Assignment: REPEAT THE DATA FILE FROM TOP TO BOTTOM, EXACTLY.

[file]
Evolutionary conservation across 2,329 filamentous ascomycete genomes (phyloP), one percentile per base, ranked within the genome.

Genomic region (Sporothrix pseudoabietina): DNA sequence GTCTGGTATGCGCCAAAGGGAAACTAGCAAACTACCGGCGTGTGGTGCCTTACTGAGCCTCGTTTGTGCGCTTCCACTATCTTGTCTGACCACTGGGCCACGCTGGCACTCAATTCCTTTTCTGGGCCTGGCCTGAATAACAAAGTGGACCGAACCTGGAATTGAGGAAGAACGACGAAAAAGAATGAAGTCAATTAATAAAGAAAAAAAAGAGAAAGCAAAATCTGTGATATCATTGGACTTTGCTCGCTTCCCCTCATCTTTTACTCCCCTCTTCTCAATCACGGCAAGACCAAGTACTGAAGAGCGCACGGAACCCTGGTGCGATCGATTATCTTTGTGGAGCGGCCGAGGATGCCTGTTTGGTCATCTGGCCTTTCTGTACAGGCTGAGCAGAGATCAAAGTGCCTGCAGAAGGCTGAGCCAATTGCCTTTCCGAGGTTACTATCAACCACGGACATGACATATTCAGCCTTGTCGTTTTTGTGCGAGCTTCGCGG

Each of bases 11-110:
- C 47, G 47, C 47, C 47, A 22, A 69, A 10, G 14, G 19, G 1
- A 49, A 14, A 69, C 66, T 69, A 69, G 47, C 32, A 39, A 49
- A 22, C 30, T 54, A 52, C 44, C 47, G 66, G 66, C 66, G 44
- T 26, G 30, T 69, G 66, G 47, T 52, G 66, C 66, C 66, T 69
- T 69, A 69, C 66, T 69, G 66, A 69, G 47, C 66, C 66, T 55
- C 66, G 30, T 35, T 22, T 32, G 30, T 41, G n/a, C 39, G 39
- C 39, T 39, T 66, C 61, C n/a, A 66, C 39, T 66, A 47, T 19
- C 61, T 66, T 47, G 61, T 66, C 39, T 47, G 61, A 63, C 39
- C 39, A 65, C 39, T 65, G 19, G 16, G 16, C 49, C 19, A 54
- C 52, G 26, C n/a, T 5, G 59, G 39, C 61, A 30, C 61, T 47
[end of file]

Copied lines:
Evolutionary conservation across 2,329 filamentous ascomycete genomes (phyloP), one percentile per base, ranked within the genome.

Genomic region (Sporothrix pseudoabietina): DNA sequence GTCTGGTATGCGCCAAAGGGAAACTAGCAAACTACCGGCGTGTGGTGCCTTACTGAGCCTCGTTTGTGCGCTTCCACTATCTTGTCTGACCACTGGGCCACGCTGGCACTCAATTCCTTTTCTGGGCCTGGCCTGAATAACAAAGTGGACCGAACCTGGAATTGAGGAAGAACGACGAAAAAGAATGAAGTCAATTAATAAAGAAAAAAAAGAGAAAGCAAAATCTGTGATATCATTGGACTTTGCTCGCTTCCCCTCATCTTTTACTCCCCTCTTCTCAATCACGGCAAGACCAAGTACTGAAGAGCGCACGGAACCCTGGTGCGATCGATTATCTTTGTGGAGCGGCCGAGGATGCCTGTTTGGTCATCTGGCCTTTCTGTACAGGCTGAGCAGAGATCAAAGTGCCTGCAGAAGGCTGAGCCAATTGCCTTTCCGAGGTTACTATCAACCACGGACATGACATATTCAGCCTTGTCGTTTTTGTGCGAGCTTCGCGG

Each of bases 11-110:
- C 47, G 47, C 47, C 47, A 22, A 69, A 10, G 14, G 19, G 1
- A 49, A 14, A 69, C 66, T 69, A 69, G 47, C 32, A 39, A 49
- A 22, C 30, T 54, A 52, C 44, C 47, G 66, G 66, C 66, G 44
- T 26, G 30, T 69, G 66, G 47, T 52, G 66, C 66, C 66, T 69
- T 69, A 69, C 66, T 69, G 66, A 69, G 47, C 66, C 66, T 55
- C 66, G 30, T 35, T 22, T 32, G 30, T 41, G n/a, C 39, G 39
- C 39, T 39, T 66, C 61, C n/a, A 66, C 39, T 66, A 47, T 19
- C 61, T 66, T 47, G 61, T 66, C 39, T 47, G 61, A 63, C 39
- C 39, A 65, C 39, T 65, G 19, G 16, G 16, C 49, C 19, A 54
- C 52, G 26, C n/a, T 5, G 59, G 39, C 61, A 30, C 61, T 47